Document Type

Panel Presentation

Keywords

psychology, substance abuse, service learning

Biography

Chelsea, Krystal, Zachary, Bree, and Mikala are completing Psychology of Women as a capstone-­level, service­-learning course this semester. The students designed and are completing this project for course credit.

Major

Psychology

Advisor for this project

Dawn Howerton, Associate Professor, Psychology

Start Date

20-4-2017 10:45 AM

End Date

20-4-2017 12:00 PM

Abstract

According to 2015 drug overdose data, West Virginia held the highest rate of drug-related deaths in the country (41.5 per 100,000; CDC, 2016). The concern for drug addiction is particularly high in Cabell County, with approximately 13.78% of the population currently addicted to drugs (Huntington Police Department, 2016). Unfortunately, for many, this problem does not escape expectant mothers. Across the United States in 2013, an estimated seven of every 1,000 live births were diagnosed with neonatal abstinence syndrome (NAS; Reuters, 2015). In West Virginia, the rate is five times higher at 37 per 1,000 live births, and the rate within our county is even higher at 139 per 1,000 (Reuters, 2015). To work toward resolving this issue, we are working with 34 expectant mothers at Marshall OB-GYN who struggle with addiction. Our mission is to further educate and engage women in this oft-overlooked population. We will inform participants of how to obtain a GED, attend post-secondary school, and develop a resume. We will also create a bank of supportive/motivational text messages to facilitate discussion and engagement outside of the program. Additionally, we will create care packages for the expectant mothers. The packages will help ease an exacerbated life at the hospital, since an estimated 75% of these women will give birth to babies with NAS. Overall, our goal is to give hope to women who struggle with substance abuse by supplying them with the necessary support and information needed to better themselves.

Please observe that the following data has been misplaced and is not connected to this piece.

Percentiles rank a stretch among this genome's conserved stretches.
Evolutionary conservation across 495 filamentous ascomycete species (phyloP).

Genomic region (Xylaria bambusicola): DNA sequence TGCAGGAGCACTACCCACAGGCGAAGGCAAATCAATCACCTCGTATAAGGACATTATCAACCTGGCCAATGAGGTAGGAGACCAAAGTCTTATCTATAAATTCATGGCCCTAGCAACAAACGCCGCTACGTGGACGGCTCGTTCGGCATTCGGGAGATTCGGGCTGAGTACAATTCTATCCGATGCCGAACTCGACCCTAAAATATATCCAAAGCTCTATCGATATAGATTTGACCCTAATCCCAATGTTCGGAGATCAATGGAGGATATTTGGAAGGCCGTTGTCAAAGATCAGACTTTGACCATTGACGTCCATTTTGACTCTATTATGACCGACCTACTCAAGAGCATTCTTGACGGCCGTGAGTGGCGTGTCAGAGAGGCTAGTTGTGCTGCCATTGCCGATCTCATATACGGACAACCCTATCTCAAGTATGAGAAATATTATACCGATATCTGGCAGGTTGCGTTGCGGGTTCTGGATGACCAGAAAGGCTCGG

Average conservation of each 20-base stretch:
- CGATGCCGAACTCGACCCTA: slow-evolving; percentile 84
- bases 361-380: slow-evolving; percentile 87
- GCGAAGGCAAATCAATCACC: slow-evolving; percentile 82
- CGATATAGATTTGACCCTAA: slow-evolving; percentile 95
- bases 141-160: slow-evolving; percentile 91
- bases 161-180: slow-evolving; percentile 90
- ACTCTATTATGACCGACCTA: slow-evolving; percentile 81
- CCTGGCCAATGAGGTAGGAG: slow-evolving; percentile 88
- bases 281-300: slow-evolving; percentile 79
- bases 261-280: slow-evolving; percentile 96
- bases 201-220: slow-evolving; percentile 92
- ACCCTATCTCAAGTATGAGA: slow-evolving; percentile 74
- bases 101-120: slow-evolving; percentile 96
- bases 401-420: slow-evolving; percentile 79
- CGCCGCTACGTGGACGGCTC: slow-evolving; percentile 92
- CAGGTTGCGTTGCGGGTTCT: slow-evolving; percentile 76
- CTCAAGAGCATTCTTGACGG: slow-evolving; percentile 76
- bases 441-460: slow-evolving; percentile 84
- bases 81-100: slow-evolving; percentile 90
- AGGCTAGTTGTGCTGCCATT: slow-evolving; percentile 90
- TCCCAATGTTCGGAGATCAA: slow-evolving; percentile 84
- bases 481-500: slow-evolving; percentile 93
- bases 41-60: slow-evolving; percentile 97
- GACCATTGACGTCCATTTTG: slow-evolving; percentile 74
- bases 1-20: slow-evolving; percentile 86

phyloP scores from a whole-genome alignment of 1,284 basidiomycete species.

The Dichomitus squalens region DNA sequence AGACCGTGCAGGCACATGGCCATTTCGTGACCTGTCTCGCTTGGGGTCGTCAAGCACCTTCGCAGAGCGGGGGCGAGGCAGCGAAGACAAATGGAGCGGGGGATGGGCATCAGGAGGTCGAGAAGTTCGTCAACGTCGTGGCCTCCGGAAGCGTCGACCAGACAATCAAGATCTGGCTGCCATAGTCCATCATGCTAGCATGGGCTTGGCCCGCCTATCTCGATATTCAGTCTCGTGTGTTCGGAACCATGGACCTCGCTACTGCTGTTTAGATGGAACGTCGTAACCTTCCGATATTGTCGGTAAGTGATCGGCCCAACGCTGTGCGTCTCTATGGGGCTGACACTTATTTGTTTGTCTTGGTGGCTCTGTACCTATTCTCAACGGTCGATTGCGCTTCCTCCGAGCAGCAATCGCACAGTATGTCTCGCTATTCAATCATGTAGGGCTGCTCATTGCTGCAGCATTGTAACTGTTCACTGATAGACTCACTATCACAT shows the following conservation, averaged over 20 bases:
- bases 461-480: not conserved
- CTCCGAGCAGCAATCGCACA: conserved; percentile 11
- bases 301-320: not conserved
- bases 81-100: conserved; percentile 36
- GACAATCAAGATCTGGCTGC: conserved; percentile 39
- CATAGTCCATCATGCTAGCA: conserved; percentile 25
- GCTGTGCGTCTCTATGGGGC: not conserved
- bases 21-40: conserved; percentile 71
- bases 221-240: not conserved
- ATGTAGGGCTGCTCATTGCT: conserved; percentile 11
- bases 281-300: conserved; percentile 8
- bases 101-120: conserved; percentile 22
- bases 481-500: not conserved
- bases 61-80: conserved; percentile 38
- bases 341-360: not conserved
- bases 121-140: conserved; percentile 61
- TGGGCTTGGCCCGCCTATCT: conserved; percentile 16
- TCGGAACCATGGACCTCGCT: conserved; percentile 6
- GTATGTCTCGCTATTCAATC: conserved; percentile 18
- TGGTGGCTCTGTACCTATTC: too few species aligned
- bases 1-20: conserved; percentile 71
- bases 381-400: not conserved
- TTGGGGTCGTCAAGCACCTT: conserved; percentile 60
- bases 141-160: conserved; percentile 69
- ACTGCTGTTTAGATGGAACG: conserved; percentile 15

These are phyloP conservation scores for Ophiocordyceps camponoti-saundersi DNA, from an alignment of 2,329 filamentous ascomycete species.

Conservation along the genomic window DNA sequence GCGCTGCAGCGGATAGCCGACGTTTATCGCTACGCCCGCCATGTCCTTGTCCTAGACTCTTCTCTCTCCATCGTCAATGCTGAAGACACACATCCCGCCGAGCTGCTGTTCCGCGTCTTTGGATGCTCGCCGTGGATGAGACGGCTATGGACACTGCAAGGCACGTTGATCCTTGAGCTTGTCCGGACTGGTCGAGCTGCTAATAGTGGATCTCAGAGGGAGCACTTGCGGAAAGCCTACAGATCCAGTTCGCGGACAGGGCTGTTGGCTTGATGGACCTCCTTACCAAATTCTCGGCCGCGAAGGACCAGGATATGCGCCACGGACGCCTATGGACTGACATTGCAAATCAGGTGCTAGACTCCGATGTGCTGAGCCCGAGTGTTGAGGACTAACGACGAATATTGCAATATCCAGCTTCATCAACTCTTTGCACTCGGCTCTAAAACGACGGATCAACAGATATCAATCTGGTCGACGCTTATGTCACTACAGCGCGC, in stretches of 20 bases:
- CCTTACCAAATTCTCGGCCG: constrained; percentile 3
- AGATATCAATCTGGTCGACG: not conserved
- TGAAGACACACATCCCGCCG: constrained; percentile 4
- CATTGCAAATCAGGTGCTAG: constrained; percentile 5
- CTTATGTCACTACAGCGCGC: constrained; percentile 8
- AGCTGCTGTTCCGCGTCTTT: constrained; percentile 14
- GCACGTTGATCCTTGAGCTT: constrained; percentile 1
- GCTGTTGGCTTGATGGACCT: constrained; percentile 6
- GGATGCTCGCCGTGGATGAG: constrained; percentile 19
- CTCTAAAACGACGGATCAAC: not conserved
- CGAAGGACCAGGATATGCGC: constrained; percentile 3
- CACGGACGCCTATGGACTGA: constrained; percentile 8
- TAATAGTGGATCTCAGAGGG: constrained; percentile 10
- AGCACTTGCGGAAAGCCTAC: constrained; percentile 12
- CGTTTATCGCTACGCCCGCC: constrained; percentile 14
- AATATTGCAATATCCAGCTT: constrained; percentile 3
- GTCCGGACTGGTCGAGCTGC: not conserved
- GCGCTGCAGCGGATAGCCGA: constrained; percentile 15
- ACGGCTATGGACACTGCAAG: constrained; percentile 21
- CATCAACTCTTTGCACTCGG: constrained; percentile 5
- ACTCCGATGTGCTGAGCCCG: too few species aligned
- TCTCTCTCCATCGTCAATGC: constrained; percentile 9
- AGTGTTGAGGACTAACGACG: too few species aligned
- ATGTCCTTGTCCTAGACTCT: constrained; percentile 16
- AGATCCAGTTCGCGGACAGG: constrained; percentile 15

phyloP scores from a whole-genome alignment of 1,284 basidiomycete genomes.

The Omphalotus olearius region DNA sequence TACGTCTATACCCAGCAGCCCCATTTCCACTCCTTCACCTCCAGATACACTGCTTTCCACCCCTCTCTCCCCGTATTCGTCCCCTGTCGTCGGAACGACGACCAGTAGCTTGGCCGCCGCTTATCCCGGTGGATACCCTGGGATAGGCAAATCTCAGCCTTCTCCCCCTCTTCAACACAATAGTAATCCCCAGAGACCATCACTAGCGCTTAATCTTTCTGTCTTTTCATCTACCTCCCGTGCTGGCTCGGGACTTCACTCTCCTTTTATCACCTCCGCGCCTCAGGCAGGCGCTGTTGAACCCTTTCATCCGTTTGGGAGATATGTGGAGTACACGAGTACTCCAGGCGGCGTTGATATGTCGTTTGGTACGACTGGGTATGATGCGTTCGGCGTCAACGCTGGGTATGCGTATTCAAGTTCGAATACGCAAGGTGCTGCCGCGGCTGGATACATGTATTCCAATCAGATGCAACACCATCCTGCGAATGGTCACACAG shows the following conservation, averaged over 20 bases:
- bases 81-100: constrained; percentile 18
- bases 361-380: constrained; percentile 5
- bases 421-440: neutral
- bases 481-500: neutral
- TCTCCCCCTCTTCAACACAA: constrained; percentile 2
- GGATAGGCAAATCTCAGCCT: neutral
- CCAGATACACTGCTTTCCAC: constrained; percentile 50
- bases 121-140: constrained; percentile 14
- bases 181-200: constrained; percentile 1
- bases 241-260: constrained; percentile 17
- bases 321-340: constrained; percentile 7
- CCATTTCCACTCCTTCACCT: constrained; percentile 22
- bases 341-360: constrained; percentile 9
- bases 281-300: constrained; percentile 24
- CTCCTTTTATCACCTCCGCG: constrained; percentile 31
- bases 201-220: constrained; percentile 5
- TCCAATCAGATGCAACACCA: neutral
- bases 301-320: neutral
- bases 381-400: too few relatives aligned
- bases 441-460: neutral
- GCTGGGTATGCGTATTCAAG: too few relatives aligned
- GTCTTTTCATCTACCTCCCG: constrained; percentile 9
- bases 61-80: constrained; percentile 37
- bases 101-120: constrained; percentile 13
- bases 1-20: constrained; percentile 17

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Apr 20th, 10:45 AM Apr 20th, 12:00 PM

Giving Hope to Expectant Mothers: The Problem of Addiction in Our Community

According to 2015 drug overdose data, West Virginia held the highest rate of drug-related deaths in the country (41.5 per 100,000; CDC, 2016). The concern for drug addiction is particularly high in Cabell County, with approximately 13.78% of the population currently addicted to drugs (Huntington Police Department, 2016). Unfortunately, for many, this problem does not escape expectant mothers. Across the United States in 2013, an estimated seven of every 1,000 live births were diagnosed with neonatal abstinence syndrome (NAS; Reuters, 2015). In West Virginia, the rate is five times higher at 37 per 1,000 live births, and the rate within our county is even higher at 139 per 1,000 (Reuters, 2015). To work toward resolving this issue, we are working with 34 expectant mothers at Marshall OB-GYN who struggle with addiction. Our mission is to further educate and engage women in this oft-overlooked population. We will inform participants of how to obtain a GED, attend post-secondary school, and develop a resume. We will also create a bank of supportive/motivational text messages to facilitate discussion and engagement outside of the program. Additionally, we will create care packages for the expectant mothers. The packages will help ease an exacerbated life at the hospital, since an estimated 75% of these women will give birth to babies with NAS. Overall, our goal is to give hope to women who struggle with substance abuse by supplying them with the necessary support and information needed to better themselves.